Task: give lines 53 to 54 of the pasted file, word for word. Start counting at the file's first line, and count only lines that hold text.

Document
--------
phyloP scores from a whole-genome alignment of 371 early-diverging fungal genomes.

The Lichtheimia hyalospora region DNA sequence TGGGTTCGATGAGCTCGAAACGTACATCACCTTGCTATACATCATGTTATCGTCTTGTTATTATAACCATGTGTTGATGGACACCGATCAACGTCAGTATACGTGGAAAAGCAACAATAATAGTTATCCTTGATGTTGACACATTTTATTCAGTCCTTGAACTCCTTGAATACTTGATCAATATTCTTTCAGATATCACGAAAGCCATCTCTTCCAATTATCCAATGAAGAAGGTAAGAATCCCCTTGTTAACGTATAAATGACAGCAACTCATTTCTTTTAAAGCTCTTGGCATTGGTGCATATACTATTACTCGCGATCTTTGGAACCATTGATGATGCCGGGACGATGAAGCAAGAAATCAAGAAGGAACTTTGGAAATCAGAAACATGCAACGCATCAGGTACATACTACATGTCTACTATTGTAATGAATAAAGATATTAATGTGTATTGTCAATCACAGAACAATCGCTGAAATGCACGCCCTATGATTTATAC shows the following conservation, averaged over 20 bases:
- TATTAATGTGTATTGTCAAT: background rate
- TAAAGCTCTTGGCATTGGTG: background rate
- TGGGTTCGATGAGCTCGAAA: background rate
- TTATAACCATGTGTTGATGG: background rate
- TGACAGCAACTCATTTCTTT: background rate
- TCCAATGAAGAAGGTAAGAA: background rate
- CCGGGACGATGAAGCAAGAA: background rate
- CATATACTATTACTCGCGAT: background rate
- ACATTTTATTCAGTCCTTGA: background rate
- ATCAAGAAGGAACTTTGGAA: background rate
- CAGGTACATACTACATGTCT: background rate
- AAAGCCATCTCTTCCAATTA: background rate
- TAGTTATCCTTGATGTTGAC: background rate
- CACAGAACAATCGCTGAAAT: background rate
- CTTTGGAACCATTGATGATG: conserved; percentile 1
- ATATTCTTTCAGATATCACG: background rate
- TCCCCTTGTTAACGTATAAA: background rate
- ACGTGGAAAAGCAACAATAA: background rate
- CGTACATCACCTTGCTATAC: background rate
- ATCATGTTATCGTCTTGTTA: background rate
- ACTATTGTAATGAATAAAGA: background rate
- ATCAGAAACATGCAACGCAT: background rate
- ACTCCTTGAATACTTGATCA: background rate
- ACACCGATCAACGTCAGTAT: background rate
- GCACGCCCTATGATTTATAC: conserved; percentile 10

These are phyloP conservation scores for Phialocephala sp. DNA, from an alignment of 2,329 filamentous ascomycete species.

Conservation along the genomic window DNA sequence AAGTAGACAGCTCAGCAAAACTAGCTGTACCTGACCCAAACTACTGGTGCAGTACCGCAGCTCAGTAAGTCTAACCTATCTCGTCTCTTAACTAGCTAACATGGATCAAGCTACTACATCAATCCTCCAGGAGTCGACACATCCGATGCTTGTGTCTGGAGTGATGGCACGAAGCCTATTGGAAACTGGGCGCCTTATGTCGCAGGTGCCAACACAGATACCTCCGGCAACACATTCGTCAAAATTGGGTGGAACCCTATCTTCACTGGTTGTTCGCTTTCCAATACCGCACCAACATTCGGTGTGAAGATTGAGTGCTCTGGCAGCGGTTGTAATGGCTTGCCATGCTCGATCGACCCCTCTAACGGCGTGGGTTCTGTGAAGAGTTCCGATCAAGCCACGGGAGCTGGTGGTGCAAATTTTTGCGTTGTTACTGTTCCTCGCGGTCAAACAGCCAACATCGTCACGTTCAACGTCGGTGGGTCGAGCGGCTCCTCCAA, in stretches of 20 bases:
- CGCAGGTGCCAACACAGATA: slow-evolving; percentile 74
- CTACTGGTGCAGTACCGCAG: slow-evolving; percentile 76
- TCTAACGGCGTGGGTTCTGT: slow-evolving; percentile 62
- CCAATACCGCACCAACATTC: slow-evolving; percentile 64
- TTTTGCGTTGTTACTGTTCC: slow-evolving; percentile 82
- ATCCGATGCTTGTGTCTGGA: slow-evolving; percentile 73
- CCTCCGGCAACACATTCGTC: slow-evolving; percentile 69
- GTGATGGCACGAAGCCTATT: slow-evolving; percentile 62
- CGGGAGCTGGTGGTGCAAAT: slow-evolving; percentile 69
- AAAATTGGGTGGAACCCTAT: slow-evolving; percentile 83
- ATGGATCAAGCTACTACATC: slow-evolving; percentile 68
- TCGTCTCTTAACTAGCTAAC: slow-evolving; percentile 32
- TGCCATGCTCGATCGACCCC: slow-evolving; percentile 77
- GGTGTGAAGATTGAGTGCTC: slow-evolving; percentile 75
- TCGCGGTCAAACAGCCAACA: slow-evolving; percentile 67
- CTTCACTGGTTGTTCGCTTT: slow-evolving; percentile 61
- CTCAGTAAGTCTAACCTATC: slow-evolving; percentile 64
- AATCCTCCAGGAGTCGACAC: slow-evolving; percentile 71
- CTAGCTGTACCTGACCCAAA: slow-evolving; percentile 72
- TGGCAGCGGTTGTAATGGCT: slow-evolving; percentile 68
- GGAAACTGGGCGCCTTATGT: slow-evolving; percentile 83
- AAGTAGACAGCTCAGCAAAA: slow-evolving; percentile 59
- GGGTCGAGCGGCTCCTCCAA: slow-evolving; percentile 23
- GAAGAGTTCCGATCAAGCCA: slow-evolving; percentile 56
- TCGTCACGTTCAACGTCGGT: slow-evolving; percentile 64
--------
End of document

- GAAGAGTTCCGATCAAGCCA: slow-evolving; percentile 56
- TCGTCACGTTCAACGTCGGT: slow-evolving; percentile 64